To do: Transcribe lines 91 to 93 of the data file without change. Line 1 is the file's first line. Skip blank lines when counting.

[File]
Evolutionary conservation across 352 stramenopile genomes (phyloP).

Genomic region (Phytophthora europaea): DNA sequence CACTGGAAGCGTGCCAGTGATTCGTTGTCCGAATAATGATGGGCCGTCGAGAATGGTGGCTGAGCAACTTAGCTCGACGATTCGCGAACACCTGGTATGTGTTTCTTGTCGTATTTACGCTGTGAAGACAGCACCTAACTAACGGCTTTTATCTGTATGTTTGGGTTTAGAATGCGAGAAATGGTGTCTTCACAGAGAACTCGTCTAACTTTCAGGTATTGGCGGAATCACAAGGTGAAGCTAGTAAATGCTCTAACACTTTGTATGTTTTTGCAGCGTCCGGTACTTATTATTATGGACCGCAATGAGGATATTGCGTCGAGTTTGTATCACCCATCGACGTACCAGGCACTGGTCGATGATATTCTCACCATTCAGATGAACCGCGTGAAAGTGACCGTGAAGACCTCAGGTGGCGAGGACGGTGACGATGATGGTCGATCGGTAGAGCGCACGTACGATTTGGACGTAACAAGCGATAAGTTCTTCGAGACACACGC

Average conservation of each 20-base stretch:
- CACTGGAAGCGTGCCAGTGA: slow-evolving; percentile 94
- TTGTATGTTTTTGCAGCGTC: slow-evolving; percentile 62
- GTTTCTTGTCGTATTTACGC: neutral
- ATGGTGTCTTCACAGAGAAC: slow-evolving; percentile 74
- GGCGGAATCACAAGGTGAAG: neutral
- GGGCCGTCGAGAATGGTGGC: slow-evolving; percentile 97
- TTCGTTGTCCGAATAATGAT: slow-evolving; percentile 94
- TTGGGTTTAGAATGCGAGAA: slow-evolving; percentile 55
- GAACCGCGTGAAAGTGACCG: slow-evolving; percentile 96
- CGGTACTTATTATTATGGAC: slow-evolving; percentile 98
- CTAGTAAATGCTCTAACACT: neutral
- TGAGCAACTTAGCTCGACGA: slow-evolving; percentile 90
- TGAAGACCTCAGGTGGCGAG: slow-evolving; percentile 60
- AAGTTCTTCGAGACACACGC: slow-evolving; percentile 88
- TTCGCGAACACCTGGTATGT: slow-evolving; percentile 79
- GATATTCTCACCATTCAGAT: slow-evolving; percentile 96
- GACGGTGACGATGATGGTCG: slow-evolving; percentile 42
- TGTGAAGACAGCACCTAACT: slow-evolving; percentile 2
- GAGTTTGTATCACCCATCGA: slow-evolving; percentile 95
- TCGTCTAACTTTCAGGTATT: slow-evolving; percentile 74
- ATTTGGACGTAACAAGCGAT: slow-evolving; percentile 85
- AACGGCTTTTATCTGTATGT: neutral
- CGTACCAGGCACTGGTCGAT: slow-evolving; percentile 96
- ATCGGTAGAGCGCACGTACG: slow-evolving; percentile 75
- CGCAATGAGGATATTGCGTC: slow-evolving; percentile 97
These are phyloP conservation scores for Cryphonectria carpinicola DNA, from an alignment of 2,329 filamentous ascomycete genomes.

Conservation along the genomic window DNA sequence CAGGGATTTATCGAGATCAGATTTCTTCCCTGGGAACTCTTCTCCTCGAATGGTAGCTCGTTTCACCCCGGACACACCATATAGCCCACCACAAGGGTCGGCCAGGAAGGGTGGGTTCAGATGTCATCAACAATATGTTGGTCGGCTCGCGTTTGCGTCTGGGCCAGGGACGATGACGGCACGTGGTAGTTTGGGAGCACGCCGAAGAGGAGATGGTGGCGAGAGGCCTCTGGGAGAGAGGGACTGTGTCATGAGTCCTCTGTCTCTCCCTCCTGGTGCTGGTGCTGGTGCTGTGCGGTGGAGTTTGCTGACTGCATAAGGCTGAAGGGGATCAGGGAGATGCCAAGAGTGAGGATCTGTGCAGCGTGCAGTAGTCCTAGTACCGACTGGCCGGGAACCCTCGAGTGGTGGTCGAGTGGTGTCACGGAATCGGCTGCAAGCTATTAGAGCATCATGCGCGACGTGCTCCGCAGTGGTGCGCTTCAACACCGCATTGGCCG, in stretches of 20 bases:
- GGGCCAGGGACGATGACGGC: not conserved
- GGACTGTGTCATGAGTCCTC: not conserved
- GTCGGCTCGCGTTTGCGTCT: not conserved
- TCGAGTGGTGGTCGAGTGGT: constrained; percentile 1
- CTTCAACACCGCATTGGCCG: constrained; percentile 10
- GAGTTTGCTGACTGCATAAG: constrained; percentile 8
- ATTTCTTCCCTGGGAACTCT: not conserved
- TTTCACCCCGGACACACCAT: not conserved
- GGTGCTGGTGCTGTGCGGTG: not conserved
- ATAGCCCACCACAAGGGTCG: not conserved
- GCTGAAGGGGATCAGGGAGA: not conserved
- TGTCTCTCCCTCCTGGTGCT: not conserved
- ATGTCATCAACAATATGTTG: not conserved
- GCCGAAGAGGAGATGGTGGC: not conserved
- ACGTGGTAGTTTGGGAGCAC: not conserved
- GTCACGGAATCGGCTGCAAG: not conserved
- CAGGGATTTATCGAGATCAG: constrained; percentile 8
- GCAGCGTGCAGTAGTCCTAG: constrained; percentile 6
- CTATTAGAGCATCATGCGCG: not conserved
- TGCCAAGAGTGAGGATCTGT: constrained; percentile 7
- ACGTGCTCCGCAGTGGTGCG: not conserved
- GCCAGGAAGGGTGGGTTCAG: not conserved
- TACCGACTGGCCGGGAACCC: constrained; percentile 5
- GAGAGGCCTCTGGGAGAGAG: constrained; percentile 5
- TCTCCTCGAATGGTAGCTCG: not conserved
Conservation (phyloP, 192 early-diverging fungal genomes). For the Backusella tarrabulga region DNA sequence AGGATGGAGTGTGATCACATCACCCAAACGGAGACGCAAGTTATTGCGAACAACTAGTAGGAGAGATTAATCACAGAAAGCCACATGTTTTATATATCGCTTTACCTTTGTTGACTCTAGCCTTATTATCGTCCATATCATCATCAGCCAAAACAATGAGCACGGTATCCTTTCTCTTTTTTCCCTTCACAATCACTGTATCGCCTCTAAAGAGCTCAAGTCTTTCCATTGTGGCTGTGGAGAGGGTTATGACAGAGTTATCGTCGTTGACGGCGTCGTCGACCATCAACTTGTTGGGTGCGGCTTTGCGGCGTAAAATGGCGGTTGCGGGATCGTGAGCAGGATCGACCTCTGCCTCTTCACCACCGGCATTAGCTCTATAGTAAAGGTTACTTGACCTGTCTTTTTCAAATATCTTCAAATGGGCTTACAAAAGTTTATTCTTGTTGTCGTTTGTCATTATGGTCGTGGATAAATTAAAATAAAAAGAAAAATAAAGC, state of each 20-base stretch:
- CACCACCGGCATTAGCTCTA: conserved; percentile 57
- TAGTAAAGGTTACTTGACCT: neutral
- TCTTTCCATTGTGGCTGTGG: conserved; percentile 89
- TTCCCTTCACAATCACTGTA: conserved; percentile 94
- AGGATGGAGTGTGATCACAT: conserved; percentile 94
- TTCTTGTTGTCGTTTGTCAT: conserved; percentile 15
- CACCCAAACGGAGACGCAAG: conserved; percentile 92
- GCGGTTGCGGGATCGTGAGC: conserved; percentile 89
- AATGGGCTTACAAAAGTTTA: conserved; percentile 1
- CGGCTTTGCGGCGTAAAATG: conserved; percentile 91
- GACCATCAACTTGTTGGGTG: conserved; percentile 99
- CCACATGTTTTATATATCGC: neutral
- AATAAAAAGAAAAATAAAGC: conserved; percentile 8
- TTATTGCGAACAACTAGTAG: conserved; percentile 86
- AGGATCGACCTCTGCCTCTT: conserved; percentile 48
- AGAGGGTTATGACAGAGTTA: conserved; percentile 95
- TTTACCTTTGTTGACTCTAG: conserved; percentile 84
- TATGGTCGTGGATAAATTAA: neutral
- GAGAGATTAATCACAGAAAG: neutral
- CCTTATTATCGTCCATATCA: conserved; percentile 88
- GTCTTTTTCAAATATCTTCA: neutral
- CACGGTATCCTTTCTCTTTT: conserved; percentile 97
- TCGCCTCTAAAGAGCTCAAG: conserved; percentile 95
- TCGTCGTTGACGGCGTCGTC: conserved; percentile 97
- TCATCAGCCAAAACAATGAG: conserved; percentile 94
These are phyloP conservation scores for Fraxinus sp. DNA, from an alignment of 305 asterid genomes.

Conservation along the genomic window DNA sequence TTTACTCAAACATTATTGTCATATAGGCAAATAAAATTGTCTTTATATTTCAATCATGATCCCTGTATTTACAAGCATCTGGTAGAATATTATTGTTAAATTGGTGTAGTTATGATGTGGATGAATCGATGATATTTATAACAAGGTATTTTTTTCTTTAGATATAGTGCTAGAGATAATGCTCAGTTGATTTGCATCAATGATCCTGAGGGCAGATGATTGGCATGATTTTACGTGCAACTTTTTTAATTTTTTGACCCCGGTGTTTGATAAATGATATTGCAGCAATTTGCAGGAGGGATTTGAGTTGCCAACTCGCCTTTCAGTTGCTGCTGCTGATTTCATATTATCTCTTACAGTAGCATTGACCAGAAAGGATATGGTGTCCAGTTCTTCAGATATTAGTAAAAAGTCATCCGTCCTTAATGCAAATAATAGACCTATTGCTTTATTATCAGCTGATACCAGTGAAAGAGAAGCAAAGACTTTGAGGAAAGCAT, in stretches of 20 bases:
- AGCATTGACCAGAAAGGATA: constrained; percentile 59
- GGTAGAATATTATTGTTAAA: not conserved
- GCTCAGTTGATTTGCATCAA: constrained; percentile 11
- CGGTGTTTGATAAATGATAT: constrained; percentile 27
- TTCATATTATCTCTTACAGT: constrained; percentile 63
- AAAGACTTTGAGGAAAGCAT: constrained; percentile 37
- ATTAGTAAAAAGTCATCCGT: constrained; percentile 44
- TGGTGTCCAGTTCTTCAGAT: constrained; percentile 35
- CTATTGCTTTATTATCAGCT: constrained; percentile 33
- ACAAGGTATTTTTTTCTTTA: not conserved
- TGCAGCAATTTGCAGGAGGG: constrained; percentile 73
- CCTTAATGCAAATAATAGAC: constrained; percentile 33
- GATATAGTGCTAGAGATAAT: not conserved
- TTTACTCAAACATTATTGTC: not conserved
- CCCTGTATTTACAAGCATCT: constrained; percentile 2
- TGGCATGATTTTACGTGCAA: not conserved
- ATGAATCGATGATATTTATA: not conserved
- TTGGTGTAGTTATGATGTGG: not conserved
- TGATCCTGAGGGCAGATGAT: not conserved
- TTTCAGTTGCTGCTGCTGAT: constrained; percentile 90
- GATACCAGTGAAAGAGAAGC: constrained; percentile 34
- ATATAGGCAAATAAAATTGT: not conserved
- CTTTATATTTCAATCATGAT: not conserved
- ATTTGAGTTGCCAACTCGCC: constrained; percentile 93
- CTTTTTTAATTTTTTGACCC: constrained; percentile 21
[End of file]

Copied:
- TGGTGTCCAGTTCTTCAGAT: constrained; percentile 35
- CTATTGCTTTATTATCAGCT: constrained; percentile 33
- ACAAGGTATTTTTTTCTTTA: not conserved